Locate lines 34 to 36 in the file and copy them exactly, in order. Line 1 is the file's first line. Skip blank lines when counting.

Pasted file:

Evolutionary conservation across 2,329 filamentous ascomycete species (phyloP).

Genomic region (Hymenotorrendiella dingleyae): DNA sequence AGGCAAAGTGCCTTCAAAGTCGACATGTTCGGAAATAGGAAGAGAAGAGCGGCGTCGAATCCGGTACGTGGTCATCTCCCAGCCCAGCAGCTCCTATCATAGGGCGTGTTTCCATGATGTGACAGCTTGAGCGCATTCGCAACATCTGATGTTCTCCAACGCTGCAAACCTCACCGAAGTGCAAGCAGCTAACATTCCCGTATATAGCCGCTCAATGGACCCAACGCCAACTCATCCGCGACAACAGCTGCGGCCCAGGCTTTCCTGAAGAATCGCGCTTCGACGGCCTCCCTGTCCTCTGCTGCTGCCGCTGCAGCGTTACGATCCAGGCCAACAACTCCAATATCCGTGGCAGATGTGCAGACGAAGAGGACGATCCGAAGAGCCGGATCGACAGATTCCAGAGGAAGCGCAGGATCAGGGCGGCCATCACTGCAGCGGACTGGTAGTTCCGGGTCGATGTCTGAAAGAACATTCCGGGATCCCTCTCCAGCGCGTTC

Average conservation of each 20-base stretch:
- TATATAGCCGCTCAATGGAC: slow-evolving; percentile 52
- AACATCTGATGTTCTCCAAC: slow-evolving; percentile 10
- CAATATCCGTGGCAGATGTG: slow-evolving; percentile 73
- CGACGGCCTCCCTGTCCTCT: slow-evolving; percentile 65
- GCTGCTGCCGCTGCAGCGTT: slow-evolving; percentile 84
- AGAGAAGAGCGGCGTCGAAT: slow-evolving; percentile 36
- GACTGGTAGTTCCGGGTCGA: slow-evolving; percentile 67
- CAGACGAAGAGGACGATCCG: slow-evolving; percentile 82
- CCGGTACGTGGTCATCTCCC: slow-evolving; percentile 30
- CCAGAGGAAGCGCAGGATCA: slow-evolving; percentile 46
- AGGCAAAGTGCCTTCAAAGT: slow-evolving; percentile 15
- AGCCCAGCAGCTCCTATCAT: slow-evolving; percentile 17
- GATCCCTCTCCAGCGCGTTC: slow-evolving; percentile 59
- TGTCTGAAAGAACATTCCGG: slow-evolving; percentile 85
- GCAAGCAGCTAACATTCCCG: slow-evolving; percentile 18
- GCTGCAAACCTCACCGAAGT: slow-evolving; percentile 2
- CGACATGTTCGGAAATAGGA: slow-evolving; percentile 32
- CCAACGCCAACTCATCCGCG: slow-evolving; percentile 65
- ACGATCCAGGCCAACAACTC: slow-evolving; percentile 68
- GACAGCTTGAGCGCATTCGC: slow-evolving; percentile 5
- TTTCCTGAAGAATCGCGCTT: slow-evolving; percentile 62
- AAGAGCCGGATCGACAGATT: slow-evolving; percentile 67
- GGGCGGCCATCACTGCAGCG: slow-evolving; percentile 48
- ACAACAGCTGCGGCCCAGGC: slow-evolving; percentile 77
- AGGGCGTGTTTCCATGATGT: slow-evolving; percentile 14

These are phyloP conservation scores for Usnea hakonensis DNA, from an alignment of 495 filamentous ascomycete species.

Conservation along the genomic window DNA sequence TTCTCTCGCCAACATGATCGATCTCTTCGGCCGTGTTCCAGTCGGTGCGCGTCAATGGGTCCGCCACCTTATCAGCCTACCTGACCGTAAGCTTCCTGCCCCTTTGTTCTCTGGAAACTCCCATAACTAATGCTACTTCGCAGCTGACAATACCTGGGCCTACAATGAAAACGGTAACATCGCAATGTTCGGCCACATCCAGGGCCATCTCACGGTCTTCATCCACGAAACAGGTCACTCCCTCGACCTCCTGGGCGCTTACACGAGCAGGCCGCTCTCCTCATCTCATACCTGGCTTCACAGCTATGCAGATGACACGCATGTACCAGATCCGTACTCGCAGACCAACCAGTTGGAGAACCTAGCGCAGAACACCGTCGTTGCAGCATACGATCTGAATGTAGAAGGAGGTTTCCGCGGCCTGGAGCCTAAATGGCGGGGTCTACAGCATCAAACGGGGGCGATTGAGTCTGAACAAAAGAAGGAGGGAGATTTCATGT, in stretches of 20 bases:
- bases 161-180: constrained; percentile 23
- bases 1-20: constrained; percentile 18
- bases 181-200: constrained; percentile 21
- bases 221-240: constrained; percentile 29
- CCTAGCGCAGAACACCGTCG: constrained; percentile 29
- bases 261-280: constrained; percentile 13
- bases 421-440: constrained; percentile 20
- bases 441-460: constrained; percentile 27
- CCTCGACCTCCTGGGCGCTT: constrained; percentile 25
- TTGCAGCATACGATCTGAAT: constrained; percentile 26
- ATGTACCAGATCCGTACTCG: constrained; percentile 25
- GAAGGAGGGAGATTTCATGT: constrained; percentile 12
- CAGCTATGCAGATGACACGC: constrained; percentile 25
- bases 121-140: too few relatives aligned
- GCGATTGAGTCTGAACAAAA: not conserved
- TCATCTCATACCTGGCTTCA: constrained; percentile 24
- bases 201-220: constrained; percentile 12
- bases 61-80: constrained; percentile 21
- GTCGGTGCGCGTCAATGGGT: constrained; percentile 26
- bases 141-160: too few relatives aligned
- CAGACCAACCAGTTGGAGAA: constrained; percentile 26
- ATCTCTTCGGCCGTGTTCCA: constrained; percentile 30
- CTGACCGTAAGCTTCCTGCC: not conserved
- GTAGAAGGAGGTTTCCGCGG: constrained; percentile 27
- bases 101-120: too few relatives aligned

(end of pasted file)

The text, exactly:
- bases 221-240: constrained; percentile 29
- CCTAGCGCAGAACACCGTCG: constrained; percentile 29
- bases 261-280: constrained; percentile 13